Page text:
The beginning of the ocean discharge started at around 1:00 p.m. local time (0400 GMT) when a staff member of the plant operator Tokyo Electric Power Company (TEPCO) turned on a seawater pump, as showen in a live video by the company.
The controversial decision by the Japanese government has met concerns and opposition among the local population, fisher groups, as well as in neighboring countries and Pacific island countries. On Thursday, hundreds of Japanese from all across the country gathered in front of the TEPCO headquarters in central Tokyo demanding the ocean release to stop.
"No to the dumping of Fukushima nuclear contaminated water into the sea" and "Stop polluting the sea with radioactive water," chanted the protesters during the rally, which was also attended by Taeko Fujimura of the Japan National Federation of Agricultural Cooperative Associations, also known as Zen-Noh.
Japan has begun dumping radioactive contaminated water from the Fukushima nuclear power plant into the Pacific Ocean - Asahi pic.twitter.com/qNGLRfDmPg
"We, as the agricultural cooperative, cannot allow such destructive actions by TEPCO. Even if we have been deceived for the time being, we must stop the ocean discharge as soon as possible," said the official warning about the significant environmental damage that will bring the ocean discharge, which is to continue for at least 30 years.
Fujimura added that in Zen-Noh's previous talks with TEPCO, it clearly stated that apart from tritium, there are various other radioactive substances that will remain in the tainted water in large amounts even after the second round of ALPS treatment.
Hit by a magnitude-9.0 earthquake and an ensuing tsunami on March 11, 2011, the Fukushima plant suffered core meltdowns that released radiation, resulting in a level-7 nuclear accident, the highest on the International Nuclear and Radiological Event Scale.
The plant has been generating a massive amount of water tainted with radioactive substances from cooling down the nuclear fuel in the reactor buildings, which are now being stored in about 1,000 storage tanks.
Fukushima's fisheries, tourism and economy, still recovering from the disaster, worry the release could be the beginning of a new hardship. The region's current fish catch is only about one-fifth of its pre-disaster level.
TEPCO said it plans to carry out the first round of release over the next 17 days to discharge 7,800 tons of the radioactive wastewater. In the current fiscal year through next March, a total of 31,200 tons are slated for discharge, equivalent to the storage capacity of 30 tanks, according to the plant's operator.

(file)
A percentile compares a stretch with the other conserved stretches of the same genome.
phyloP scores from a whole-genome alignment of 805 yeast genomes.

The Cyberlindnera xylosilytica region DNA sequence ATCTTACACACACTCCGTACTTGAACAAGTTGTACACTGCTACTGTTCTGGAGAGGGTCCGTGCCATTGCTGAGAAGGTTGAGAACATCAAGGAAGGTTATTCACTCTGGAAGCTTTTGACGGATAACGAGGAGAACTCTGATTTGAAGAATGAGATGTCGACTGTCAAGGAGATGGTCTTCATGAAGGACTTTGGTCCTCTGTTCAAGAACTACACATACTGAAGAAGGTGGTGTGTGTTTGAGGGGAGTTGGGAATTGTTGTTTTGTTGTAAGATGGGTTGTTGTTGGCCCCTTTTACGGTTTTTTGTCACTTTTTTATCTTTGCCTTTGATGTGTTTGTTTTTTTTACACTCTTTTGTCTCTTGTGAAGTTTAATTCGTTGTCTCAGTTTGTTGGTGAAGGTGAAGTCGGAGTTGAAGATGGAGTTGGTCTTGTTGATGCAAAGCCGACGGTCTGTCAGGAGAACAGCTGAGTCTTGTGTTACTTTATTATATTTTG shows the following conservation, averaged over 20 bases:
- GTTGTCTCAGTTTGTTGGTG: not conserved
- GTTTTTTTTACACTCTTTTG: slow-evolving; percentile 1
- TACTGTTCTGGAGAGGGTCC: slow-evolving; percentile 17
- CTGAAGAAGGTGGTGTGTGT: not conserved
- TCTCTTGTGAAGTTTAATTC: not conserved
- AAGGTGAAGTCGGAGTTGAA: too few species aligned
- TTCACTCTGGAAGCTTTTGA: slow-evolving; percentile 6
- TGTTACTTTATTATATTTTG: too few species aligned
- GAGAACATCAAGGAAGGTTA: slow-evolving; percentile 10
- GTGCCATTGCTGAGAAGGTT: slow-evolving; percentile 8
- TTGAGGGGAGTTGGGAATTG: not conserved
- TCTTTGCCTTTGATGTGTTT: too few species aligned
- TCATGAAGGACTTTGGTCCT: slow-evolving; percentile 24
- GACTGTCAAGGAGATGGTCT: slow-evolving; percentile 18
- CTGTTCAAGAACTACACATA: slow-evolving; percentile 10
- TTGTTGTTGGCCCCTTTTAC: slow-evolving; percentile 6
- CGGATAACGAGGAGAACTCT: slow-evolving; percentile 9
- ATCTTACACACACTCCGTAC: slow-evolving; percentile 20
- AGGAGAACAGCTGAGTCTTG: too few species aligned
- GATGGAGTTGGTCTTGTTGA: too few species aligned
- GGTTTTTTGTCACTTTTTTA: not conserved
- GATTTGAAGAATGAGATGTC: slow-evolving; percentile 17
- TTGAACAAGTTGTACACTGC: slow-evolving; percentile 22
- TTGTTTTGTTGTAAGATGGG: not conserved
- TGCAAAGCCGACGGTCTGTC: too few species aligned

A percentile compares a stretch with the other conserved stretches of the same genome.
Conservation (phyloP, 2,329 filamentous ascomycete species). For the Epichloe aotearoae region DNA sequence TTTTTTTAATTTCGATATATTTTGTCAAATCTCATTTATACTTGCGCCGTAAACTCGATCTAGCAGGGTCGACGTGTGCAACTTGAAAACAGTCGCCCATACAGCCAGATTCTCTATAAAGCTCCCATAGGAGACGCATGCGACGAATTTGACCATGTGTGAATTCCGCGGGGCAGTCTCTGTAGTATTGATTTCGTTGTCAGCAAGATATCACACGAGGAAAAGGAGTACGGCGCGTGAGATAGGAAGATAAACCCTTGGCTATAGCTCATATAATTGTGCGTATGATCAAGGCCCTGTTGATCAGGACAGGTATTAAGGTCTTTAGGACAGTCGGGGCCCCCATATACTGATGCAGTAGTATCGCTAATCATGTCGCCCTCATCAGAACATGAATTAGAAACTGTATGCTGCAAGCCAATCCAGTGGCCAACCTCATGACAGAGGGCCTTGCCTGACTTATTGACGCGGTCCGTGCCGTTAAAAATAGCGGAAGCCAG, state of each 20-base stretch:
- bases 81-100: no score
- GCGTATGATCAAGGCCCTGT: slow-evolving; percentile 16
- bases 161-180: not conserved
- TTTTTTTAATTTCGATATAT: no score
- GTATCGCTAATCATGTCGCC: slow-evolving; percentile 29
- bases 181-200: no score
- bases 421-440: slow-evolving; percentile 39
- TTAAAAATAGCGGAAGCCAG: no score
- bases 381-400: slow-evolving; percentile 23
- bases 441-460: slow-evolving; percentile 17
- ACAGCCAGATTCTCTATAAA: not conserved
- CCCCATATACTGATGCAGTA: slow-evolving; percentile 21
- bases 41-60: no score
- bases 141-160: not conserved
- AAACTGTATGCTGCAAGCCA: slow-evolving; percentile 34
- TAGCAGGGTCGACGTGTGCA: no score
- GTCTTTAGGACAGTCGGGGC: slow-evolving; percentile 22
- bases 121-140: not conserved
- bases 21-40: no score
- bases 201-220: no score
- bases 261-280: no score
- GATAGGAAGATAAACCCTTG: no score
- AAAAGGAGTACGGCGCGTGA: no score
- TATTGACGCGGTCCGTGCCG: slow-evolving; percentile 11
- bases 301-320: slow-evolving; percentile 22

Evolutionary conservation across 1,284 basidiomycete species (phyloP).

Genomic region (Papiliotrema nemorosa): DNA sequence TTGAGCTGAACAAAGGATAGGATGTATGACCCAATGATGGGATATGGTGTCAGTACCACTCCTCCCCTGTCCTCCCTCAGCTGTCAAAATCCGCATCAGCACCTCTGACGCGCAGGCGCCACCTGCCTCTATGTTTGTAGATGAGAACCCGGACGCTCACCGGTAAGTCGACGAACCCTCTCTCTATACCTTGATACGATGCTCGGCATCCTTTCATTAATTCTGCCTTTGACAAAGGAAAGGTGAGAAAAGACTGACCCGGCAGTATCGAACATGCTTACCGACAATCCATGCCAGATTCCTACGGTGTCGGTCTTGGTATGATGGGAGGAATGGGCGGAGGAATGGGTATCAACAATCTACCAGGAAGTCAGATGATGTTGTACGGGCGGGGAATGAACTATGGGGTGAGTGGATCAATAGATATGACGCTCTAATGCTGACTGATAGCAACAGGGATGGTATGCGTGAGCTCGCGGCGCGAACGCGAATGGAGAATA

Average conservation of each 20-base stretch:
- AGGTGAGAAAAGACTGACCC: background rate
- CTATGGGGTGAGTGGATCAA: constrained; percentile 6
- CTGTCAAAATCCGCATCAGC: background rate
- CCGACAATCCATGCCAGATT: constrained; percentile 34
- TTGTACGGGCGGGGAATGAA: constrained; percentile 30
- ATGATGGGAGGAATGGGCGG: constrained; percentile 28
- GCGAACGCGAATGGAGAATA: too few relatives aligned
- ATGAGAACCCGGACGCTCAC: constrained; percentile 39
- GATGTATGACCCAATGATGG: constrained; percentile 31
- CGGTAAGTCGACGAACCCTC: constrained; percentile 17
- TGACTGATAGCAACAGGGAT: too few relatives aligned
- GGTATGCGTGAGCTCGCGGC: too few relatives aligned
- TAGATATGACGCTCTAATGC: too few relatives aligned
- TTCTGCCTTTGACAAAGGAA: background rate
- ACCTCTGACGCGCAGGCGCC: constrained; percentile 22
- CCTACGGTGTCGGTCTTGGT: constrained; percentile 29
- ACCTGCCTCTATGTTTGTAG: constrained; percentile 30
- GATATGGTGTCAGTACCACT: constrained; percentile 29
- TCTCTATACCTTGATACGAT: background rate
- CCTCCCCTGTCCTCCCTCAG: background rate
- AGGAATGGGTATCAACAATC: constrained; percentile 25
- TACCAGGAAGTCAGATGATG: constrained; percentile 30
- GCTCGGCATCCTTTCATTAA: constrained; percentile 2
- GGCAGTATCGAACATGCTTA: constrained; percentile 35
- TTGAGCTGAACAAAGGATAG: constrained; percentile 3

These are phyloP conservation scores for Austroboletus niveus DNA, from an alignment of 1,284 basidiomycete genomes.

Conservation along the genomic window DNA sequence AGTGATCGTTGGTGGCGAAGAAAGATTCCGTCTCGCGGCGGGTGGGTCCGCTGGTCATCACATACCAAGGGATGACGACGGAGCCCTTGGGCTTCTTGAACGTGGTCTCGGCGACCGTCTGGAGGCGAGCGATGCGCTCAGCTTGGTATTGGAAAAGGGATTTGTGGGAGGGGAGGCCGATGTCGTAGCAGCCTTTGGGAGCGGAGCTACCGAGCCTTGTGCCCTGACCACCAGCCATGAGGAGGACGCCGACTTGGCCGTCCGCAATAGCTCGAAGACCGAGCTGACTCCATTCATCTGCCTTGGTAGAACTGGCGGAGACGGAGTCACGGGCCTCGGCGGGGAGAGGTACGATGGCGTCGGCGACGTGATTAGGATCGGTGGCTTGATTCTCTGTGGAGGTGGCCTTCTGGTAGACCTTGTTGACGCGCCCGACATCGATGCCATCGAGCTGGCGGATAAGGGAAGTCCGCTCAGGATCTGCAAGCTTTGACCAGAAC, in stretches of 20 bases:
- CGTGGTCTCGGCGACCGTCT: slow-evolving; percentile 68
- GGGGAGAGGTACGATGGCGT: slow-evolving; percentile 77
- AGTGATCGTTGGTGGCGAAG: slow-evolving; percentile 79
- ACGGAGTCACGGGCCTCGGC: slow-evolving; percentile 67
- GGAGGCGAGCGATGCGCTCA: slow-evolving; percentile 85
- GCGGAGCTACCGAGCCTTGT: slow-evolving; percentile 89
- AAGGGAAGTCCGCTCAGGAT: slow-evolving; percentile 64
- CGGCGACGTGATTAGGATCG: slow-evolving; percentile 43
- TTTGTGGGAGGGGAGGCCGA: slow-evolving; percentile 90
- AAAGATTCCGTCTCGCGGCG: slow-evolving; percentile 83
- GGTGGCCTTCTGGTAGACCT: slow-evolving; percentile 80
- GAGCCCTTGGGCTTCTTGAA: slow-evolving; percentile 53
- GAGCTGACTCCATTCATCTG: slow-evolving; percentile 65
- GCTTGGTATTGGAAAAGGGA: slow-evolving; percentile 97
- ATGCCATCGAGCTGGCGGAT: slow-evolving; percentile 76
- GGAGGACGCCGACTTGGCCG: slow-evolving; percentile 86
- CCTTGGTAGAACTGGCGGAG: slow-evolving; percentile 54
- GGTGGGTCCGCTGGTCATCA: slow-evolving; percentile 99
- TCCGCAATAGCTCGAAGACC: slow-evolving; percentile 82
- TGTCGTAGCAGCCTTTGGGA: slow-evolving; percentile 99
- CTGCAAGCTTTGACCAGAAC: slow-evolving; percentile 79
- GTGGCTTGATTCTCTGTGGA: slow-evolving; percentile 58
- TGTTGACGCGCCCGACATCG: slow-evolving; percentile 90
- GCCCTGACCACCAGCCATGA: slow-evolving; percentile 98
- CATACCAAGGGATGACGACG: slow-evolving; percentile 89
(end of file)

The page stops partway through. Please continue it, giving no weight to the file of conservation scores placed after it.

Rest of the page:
Chinese customs authorities banned the import of seafood from Japan. The ban began immediately and will affect all imports of "aquatic products," including seafood. The authorities said they will "dynamically adjust relevant regulatory measures as appropriate to prevent the risks of discharge of water contaminated with nuclear material to our country's health and food safety."
#Japan begins releasing more than 1 million metric tons of radioactive wastewater into ocean. First reaction came from #China with ban of seafood import from #Japan. There will be more such reaction worldwide and it will certainly harm #Japan's economy. Was it all worthy? pic.twitter.com/KwoB5ancC0
Groups in South Korea have also raised concerns: Sixteen South Korean university students were arrested by police Thursday for attempting to enter the Japanese embassy in Seoul in protest of Japan's dumping into the ocean. The students were detained in four police stations on charges of trespassing and the assembly and demonstration act violation.
Hundreds of South Koreans rallied in central Seoul late on Tuesday to protest against Japan's plan to start dumping #Fukushima nuclear-contaminated water into the ocean on Thursday. pic.twitter.com/RyhDDtFimC
The International Atomic Energy Agency Director General Rafael Mariano Grossi said in a statement this Thursday that the agency would launch a webpage to provide live data about the discharge. "IAEA experts are there on the ground to serve as the eyes of the international community and ensure that the discharge is being carried out as planned consistent with IAEA safety standards," Grossi said.